The crisis that befell Johnson & Johnson (J&J) in 1982 is regarded by many as the textbook example of how to respond to a crisis. Tragically, seven people from the Chicago area died, poisoned by Tylenol pain relief tablets laced with cyanide. Yet at the height of the crisis, speculation was rife that hundreds of people across the US might have been victims. In stark contrast to the drip-drip responses above, J&J stood out for the speed with which it acted.
From recognition of the problem through taking responsibility and expressing regret to remedying the situation, the company's attitude was the same: act on the basis of worst-case scenario. A massive, high-profile nationwide recall, together with a public information campaign and warnings for medical personnel meant that no one could be in any doubt that the company was putting its customers before its profits.
What could have been an existential threat to J&J had its action not been as swift, informative and, above all, honest and transparent caused no long-lasting damage to the company. Sales rebounded within 12 months and they duly won plaudits from the media, politics and business world.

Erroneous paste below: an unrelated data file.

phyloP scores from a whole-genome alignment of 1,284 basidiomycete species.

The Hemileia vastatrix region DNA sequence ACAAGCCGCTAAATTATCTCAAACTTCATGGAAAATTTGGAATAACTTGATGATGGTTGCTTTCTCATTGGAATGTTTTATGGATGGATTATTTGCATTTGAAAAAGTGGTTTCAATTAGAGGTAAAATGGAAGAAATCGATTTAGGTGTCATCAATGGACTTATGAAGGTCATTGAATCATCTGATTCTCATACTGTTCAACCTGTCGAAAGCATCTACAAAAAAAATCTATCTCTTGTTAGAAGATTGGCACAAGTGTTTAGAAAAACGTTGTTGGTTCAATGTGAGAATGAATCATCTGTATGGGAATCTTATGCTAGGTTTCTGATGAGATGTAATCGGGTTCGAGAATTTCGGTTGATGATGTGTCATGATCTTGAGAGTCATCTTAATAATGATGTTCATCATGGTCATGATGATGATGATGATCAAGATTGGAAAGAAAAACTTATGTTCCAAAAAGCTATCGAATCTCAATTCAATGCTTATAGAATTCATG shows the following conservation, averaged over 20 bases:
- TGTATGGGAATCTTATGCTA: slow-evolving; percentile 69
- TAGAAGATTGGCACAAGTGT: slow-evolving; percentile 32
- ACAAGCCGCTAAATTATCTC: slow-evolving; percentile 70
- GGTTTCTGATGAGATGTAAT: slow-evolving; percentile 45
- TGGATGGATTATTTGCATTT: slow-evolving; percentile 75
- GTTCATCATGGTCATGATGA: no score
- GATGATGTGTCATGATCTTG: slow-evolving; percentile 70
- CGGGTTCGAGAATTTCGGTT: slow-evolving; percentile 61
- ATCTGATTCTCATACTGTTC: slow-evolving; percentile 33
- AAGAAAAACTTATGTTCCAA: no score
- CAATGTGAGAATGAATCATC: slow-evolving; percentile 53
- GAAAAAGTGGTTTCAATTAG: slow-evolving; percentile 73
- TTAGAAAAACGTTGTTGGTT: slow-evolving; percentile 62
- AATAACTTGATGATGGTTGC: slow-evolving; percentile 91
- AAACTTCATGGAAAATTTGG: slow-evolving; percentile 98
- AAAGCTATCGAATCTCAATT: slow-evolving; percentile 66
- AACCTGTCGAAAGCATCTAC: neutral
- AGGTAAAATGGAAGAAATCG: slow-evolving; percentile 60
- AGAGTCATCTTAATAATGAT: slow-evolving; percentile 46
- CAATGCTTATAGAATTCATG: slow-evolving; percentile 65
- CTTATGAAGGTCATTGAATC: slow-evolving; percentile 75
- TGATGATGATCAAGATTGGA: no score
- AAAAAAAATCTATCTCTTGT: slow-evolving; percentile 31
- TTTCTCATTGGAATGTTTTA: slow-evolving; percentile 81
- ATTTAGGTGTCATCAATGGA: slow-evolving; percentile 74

Rather than being at best mere wordsmiths and at worst exponents of a dark art, PR advisers must therefore be a voice for good corporate governance and ethical business. But while arguing that the corporate reputation must never be compromised for short-term gain - however lucrative that may be - they must also manage expectations of the limits of PR, for no problem can ever be simply 'PR'ed away.
All organisations should prepare for the, as Donald Rumsfeld put it, 'unknown unknown'. This crisis prevention will depend on respective budgets and the results of a risk audit, but its value, together with a thorough crisis management plan cannot be underestimated.
Get this right and crises need not be feared - not least by CEOs - for he or she who successfully navigates the corporation through a crisis can only enhance their reputation. And one thing is for certain: they won't be short of job offers.